The first commercial sandstone quarry was opened in 1837 by John Ryan. At their peak, sandstone quarries were one of the largest employers in the county with upwards of 2,000 employees. With the discovery of cheaper alternatives, Medina Sandstone's popularity began to decline around World War 1.
Medina's Heinz factory housed a POW camp from 1943-1946. 71 Italian soldiers arrived at the Heinz barracks in September 1943. They were allowed to work at the Heinz factory, local farms, or other local factories. In May 1944, the Italian soldiers were moved to a new location and replaced with 116 German soldiers.
During their tenure in Medina, the German prisoners went on strike to protest the smoking regulations at the Heinz factory. The soldiers wanted to smoke in the factory building and on the loading platforms. After having all of their possessions removed and not being allowed to sleep in the barracks, all of the soldiers voluntarily returned to work the following day.
In 1946, the Heinz camp was closed and all remaining prisoners were moved to local military installations in preparation for their return to Germany. During its use, the Heinz barracks housed up to 300 soldiers and 50 military police.
In 2015, village residents voted to keep Medina an incorporated village, despite having the highest effective property tax rate in the Finger Lakes region according to a 2016 Empire Center report.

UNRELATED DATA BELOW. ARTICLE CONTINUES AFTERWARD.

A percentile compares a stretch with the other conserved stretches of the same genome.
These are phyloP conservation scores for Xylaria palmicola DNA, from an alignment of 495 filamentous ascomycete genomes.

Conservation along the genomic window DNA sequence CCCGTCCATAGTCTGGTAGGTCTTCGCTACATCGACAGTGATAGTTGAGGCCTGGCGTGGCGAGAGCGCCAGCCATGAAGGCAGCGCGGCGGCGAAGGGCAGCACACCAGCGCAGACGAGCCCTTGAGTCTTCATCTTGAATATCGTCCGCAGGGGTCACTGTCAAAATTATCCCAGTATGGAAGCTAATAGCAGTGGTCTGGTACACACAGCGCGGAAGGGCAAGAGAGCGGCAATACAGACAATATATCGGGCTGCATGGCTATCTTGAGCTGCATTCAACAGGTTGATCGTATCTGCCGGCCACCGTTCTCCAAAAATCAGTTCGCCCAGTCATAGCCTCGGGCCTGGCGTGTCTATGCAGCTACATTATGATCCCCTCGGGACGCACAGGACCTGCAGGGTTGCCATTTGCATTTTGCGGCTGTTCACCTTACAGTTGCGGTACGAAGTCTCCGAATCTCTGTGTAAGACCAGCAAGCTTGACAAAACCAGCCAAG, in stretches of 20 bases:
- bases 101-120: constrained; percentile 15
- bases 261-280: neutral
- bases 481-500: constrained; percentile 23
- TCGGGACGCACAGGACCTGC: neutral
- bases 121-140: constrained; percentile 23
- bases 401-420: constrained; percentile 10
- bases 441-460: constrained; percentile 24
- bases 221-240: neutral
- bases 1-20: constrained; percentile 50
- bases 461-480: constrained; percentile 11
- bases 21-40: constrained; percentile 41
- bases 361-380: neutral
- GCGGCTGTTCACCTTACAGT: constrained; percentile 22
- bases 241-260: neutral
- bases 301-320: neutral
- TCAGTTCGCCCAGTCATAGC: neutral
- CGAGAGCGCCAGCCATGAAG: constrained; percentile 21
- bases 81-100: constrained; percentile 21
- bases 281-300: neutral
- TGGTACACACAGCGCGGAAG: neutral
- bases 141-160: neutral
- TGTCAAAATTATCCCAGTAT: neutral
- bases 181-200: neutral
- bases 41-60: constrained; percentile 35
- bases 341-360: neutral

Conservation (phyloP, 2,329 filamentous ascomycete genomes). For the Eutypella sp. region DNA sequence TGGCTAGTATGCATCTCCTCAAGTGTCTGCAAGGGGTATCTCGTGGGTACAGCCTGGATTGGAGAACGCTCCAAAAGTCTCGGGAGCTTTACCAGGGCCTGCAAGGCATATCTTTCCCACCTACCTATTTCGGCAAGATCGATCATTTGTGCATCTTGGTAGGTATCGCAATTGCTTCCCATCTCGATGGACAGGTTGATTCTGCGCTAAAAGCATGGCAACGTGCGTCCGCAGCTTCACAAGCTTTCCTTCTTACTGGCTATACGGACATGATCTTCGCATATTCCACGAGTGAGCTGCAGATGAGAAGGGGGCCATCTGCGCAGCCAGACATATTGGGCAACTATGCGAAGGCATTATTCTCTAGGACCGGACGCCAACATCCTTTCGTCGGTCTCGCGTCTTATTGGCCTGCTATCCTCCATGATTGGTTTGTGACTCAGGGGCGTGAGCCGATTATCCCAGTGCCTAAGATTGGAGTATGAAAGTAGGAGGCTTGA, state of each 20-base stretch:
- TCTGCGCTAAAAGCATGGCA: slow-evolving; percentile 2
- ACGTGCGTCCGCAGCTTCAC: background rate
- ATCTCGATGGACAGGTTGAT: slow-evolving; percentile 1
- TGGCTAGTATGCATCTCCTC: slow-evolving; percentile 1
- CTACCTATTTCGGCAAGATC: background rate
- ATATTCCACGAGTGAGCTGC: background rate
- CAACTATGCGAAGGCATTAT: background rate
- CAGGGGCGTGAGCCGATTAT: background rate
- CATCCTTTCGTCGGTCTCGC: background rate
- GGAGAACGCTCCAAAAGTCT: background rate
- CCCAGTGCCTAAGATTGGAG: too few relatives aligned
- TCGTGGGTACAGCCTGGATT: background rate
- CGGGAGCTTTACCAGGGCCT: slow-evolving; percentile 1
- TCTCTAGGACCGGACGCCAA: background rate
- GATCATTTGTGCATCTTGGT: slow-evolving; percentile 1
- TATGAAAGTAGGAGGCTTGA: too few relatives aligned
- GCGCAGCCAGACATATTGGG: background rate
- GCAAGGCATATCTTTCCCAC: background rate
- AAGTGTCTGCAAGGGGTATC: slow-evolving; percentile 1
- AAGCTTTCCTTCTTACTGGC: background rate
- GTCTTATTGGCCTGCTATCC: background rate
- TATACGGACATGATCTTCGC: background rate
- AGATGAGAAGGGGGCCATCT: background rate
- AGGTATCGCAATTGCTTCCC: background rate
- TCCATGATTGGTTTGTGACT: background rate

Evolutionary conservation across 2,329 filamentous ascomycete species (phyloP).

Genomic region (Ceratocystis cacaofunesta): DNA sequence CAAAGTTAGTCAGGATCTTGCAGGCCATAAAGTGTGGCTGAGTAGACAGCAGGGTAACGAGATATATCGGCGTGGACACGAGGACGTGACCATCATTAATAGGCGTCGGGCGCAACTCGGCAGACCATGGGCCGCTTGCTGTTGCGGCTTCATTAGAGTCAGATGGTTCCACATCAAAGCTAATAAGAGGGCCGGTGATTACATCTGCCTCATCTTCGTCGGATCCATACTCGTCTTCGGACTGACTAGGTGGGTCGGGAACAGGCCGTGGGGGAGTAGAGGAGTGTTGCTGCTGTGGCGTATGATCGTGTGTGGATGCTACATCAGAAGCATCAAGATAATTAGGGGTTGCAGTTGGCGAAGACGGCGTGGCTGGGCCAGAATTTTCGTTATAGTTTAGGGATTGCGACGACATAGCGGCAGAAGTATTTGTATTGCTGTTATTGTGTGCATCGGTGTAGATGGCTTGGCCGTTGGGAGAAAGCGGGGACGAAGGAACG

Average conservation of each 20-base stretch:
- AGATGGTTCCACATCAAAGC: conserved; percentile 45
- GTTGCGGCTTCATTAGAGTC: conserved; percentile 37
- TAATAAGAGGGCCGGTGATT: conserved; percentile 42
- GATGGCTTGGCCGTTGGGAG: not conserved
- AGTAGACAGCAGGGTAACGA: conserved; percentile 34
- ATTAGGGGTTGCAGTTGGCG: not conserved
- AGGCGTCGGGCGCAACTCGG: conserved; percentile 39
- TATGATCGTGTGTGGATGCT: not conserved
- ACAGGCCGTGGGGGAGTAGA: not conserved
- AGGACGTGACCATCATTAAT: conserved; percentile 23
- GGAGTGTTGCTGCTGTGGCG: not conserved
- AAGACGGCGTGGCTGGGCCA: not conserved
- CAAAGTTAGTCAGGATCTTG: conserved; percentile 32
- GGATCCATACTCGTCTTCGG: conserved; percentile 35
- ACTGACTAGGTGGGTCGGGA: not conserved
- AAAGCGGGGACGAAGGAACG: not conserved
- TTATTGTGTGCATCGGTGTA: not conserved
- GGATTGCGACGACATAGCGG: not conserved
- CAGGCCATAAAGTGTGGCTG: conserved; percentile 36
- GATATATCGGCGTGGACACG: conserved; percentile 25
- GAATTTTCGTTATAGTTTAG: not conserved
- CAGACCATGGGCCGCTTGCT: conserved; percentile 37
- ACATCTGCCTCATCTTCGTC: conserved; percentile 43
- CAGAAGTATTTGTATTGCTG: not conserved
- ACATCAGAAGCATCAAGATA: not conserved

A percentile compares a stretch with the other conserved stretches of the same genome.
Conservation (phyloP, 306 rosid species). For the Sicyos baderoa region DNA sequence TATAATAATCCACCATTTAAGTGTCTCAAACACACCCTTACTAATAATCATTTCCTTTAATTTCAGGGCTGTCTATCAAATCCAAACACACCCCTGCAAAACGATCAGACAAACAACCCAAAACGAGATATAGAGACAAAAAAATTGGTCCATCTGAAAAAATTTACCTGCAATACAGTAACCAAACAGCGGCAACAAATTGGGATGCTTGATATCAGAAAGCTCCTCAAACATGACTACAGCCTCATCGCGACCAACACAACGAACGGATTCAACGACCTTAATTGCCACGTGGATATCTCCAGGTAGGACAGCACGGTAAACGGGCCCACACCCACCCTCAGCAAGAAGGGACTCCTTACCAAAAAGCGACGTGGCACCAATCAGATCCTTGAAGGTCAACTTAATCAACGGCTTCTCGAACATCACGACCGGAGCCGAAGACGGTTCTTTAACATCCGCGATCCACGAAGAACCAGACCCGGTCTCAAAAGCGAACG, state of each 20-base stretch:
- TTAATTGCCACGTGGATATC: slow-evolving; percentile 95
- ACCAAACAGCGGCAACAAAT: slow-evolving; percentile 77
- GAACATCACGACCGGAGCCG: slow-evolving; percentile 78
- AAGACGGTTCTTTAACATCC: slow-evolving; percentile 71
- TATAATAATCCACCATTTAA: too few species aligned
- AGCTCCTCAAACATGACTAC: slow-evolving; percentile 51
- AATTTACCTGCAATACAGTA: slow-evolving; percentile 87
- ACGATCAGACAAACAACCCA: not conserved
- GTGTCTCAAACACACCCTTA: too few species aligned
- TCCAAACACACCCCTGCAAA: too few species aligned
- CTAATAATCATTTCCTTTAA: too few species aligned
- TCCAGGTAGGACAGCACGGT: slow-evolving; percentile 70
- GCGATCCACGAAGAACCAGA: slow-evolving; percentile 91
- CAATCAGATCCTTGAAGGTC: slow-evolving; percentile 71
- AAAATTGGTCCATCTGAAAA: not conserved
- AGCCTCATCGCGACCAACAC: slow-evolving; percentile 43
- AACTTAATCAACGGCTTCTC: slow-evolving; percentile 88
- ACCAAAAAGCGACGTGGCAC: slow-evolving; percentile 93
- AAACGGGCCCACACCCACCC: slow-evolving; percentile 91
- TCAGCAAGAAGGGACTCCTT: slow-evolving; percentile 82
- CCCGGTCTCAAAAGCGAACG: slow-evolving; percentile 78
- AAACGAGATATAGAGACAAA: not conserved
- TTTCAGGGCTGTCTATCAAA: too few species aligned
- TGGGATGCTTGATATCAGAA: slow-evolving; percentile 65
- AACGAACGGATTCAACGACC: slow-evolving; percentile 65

The Main Street Historic District, Medina Armory, and United States Post Office are listed on the National Register of Historic Places. The Payjack Chevrolet Building was added in 2012 and Boxwood Cemetery in 2015.
Medina is located at (43.219808, -78.390101).
According to the United States Census Bureau, the village has a total area of 3.3 square miles (8.5 km2), of which 3.3 square miles (8.5 km2) is land and 0.1 square miles (0.26 km2) (2.39%) is water.
As of the census of 2000, there were 6,415 people, 2,567 households, and 1,576 families residing in the village. The population density was 1,962.1 people per square mile (757.4/km²). There were 2,796 housing units at an average density of 855.2 per square mile (330.1/km²). The racial makeup of the village was 87.89% White, 7.56% African American, 0.59% Native American, 0.56% Asian, 0.03% Pacific Islander, 1.62% from other races, and 1.75% from two or more races. Hispanic or Latino of any race were 3.83% of the population.